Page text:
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Skipton traders 'struggling to cope with high business rates'
11:00am Friday 4th October 2013 in News
Traders are angry after a controversial article in the Sunday Times portrayed Skipton in a very negative light.
However, many support the paper’s claims that excessively high business rates are causing severe problems for the town.
The article, headlined “Skipton bears the scars of unfair business rates”, states that many independent shops have been “replaced by betting shops, chain stores, charities – or left empty”.
It also claims there are no butchers shops in the town when actually there are four – Drake and Macefields, Stanforth’s, Farmhouse Fayre and Sutcliffe’s.
A picture of Victoria Square with the caption “Missing flocks: shoppers used to crowd Skipton” will surprise locals who regularly have to negotiate a town centre packed with tourists.
Christine Monksfield, owner of the Candle Shop in the centre of Skipton was horrified by how she was portrayed in the article – particularly as she never spoke to the paper.
They actually interviewed her husband, Christopher, who said the quotes – which included the claim that there were no butchers in the town – were totally inaccurate and damaging to their reputation.
He said: “It’s not what I told them. They phoned me up and I was happy to talk about the business rates being too high.
“Skipton is a busy town, it’s a great town, but the economic situation being what it is means times are harder for businesses. But the business rates aren’t reflecting that. They are far too high.
“What I actually said was that if businesses keep being put under this pressure, then there’s a danger we’ll lose more independent shops.
“I then made the point that the only butchers we’d have left would be at Morrisons or Tesco.”
Christine added: “We love Skipton, we would never want to do it down. We use all of the local shops, even the butchers, so to suggest that we didn’t know they existed is ludicrous.”
Skipton Town Council’s chief officer Dave Parker said: “I was gobsmacked by the article. I don’t recognise the town from it at all.
“The town centre is a busy place. In terms of vacancies we are well below the national average, and the proportion of independent retailers is higher than most places.
“The chief executive of the Associaton of Town Centre Management recently held Skipton up as the blueprint of how to do things to keep a town centre thriving.”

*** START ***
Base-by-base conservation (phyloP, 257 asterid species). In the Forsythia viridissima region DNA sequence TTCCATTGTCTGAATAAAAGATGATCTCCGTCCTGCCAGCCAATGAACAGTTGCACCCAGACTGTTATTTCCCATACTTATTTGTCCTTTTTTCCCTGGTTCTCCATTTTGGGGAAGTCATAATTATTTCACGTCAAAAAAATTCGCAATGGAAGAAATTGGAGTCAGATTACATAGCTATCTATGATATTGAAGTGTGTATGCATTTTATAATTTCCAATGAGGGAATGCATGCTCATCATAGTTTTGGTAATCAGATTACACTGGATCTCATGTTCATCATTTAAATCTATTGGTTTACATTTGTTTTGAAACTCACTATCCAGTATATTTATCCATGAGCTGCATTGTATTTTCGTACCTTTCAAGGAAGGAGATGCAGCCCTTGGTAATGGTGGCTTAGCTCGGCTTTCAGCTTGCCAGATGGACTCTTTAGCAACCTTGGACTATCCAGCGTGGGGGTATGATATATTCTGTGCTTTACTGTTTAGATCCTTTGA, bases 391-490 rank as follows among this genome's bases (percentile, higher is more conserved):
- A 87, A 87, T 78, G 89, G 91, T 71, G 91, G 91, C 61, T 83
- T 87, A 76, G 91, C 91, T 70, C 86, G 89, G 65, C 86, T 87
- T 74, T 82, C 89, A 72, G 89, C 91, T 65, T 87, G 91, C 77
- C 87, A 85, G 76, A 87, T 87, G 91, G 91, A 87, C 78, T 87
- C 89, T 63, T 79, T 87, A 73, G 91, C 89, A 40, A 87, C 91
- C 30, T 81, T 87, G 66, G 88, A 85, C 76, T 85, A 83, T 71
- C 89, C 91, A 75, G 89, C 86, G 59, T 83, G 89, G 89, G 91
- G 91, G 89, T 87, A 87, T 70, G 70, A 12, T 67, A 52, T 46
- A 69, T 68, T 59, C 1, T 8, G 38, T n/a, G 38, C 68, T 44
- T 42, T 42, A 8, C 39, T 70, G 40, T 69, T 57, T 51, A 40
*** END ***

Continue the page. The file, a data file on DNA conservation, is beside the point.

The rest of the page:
Janet Collins, owner of The Mill Shop in Rope Walk, said she agreed with a lot of the article. She said: “You only have to walk up and down the town to see that people aren’t carrying shopping bags. This summer they’ve come out and enjoyed the sunshine, had a drink and an ice cream, but if you looked in the shops they’ve been empty.
“Skipton shops have been working hard and are doing better than most to survive the current financial climate, but many are still giving up and walking away.
“CDC and our MP really need to look at how badly independent shops are being squeezed. People are still clinging on, but businesses are certainly not thriving.”
Mrs Collins also said there were too many charity shops in the town, and landlords were seeing them as a safe option. She added that breaks in business rates also gives them an unfair advantage.
David Smurthwaite, strategic manager planning and regeneration at Craven District Council said that business rates are set by central government and CDC has only limited ability to support special cases.
He added: “We actively encourage all eligible businesses to apply for small business rate relief, but it is well known that the cost of business rates has increased as the economy has declined, so it is now more common for businesses to be paying higher business rates than rent.
“It is a great testament to the work of everyone in Skipton that we have fared better than most with the national retail vacancy rate just over 14 per cent while Skipton’s 7.5 per cent is only slightly higher than Cambridge – the best performing town in the country.”
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